P.T.:  In the end, what do you think the outcome of this referendum is likely to be?

E.M.:  We're on course for a NO Vote. The latest poll published today shows NO leading by 60:40, and that has been fairly consistent for at least the last 2 years. Barring something unexpected, that's roughly where I would expect the result to land in September.

P.T.:  What do you plan on doing as the referendum draws closer?

E.M.:  More of what I've been doing so far! Campaigning, leafleting, posting on social media, that sort of thing.

P.T.:  In addition to your political activism, do you have any hobbies or interests you wouldn't mind listing?

E.M.:  Fishing, snorkeling and sky-diving. And caber tossing. And walking in to people who are texting on their phones on the pavement (sidewalk). I particularly like doing that.

P.T.:  Thanks for all the help with the interview!

E.M.:  No worries.

Monday, August 18, 2014

Interview with Lewis Whyte, Resident of Dundee

P.T.:  Today we’ll be speaking with Lewis Whyte, resident of Dundee. Good afternoon, Mr. Whyte.

L.W.:  And to you!

P.T.:  Could you tell me a little bit about your background?

L.W.:  Well, I’m 16 years old and am currently in my last year of high school. I live in Dundee, and I’m both Scottish and British, but British first and Scottish second.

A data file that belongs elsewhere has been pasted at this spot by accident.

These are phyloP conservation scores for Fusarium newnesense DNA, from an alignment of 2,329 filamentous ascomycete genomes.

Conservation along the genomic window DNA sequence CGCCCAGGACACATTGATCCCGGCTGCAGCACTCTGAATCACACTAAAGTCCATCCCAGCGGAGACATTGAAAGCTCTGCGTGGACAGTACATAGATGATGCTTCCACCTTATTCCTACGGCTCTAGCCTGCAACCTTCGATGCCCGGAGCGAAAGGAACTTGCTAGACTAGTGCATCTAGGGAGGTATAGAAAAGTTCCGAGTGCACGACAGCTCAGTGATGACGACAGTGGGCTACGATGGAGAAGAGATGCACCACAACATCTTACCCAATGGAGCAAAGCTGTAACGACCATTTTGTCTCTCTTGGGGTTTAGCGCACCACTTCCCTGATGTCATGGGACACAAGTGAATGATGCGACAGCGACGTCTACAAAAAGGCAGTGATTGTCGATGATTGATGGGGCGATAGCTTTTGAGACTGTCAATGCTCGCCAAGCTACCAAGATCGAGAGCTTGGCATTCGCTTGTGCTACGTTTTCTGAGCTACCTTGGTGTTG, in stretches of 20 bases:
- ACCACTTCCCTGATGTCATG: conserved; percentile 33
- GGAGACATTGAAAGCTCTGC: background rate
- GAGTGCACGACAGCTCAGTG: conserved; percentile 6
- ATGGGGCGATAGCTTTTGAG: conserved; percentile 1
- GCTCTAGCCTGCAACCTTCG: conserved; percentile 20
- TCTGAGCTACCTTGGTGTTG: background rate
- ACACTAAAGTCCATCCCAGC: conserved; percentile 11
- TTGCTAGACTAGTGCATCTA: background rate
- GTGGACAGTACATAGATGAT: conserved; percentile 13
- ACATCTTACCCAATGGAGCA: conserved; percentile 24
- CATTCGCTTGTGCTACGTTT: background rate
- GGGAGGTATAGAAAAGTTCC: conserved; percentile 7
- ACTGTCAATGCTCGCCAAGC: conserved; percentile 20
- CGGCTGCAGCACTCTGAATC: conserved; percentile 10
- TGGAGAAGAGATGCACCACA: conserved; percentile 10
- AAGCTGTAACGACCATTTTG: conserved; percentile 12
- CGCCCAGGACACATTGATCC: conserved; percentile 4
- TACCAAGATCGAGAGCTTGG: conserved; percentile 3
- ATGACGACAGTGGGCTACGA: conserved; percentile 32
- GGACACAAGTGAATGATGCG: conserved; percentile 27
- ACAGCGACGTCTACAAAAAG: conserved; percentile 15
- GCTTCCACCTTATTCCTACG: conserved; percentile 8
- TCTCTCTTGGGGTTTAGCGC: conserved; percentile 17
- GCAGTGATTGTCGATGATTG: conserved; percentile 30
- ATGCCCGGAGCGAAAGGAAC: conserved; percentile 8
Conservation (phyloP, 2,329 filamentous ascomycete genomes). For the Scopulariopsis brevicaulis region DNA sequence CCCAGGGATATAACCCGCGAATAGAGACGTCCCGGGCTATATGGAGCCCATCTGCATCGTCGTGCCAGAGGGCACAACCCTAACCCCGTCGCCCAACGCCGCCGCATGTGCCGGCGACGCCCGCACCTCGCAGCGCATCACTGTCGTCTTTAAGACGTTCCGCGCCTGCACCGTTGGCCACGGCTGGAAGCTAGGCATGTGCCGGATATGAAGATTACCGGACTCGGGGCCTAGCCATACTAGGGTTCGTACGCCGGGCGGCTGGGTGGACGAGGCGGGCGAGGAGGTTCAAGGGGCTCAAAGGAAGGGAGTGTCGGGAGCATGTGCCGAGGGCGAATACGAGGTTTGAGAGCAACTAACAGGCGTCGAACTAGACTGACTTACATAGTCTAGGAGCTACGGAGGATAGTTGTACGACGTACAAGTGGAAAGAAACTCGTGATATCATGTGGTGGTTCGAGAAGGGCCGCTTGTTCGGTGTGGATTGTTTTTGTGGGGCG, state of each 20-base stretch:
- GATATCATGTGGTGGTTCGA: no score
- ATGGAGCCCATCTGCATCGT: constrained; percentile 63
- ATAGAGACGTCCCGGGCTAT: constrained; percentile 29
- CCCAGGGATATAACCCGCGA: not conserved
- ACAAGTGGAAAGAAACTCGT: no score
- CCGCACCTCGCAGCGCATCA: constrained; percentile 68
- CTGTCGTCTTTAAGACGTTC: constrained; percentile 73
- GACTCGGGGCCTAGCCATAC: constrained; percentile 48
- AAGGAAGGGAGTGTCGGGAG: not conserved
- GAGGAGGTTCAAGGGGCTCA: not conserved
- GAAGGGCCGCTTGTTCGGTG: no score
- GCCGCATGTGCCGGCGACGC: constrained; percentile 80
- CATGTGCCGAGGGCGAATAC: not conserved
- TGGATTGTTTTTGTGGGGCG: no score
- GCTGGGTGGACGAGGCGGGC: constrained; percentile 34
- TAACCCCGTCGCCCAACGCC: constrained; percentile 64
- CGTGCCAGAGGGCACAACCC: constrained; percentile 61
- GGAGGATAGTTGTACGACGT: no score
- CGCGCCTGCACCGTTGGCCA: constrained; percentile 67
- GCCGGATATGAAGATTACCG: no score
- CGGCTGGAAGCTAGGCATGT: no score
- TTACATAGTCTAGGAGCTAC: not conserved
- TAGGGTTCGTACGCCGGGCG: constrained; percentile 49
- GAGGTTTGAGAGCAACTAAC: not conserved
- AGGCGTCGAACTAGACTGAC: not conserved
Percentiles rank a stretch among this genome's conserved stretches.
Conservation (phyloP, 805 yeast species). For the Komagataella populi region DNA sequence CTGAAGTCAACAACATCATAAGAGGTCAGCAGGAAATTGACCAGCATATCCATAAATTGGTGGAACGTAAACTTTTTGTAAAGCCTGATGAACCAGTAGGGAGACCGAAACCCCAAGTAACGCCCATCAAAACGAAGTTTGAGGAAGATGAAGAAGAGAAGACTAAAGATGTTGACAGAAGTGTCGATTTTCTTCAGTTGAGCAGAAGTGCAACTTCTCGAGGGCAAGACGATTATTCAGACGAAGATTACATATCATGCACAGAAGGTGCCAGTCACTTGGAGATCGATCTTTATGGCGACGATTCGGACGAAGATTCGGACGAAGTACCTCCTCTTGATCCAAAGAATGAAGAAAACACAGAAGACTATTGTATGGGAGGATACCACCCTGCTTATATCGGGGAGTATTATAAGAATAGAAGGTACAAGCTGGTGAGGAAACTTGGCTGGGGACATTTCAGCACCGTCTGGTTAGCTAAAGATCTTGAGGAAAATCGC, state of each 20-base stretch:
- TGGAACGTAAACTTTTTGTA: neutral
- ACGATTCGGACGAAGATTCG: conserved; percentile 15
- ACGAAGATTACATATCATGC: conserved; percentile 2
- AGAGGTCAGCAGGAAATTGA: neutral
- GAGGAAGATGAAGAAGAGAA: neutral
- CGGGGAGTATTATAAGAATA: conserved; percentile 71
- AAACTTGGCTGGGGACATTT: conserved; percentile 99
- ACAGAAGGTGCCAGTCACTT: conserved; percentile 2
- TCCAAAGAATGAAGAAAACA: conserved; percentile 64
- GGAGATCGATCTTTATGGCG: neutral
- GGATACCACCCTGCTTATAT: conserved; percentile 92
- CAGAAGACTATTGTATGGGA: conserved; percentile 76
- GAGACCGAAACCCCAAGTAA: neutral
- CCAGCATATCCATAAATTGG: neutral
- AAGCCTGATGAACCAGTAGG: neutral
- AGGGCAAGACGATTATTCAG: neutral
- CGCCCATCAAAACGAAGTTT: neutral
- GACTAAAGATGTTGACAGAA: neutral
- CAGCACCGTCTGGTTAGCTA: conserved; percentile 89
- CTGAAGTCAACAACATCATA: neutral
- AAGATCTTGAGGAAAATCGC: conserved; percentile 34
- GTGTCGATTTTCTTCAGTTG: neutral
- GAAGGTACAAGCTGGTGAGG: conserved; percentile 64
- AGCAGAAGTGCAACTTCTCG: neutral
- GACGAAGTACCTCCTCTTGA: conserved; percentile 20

P.T.:  So would you be in "Bonnie Dundee" territory then? As in, the Jacobite leader who was killed at Killiecrankie?

L.W.:  Yes, "Bonnie Dundee" territory, lol! Although I have to say I'm not all that clued up on the Jacobites.

P.T.:  Aw, considering your geographical location, you should make it a point to broaden your knowledge on it!

L.W.:  Ha! I should get clued up on my old, old history at that!

P.T.:  So are you connected with any political party, and do you consider yourself “European” in addition to your other identities?

L.W.:  I’m not a member of any political party, but I do support the Labour Party. I just consider myself to be a British Scot, and have no opinion on the European Union mainly as I'm unsure of a lot of things about it.

P.T.:  Will you be voting in the upcoming Scottish Independence Referendum?

L.W.:  Yes, I will be voting in the referendum, and I will be voting No as I don’t see the point of independence.

P.T.:  What are your main reasons for voting No?

L.W.:  I'm voting No so Scottish shipyards will stay open and to keep Scotland defended properly. I don't want any future prospects that may ruin me and my fellow Scots through independence.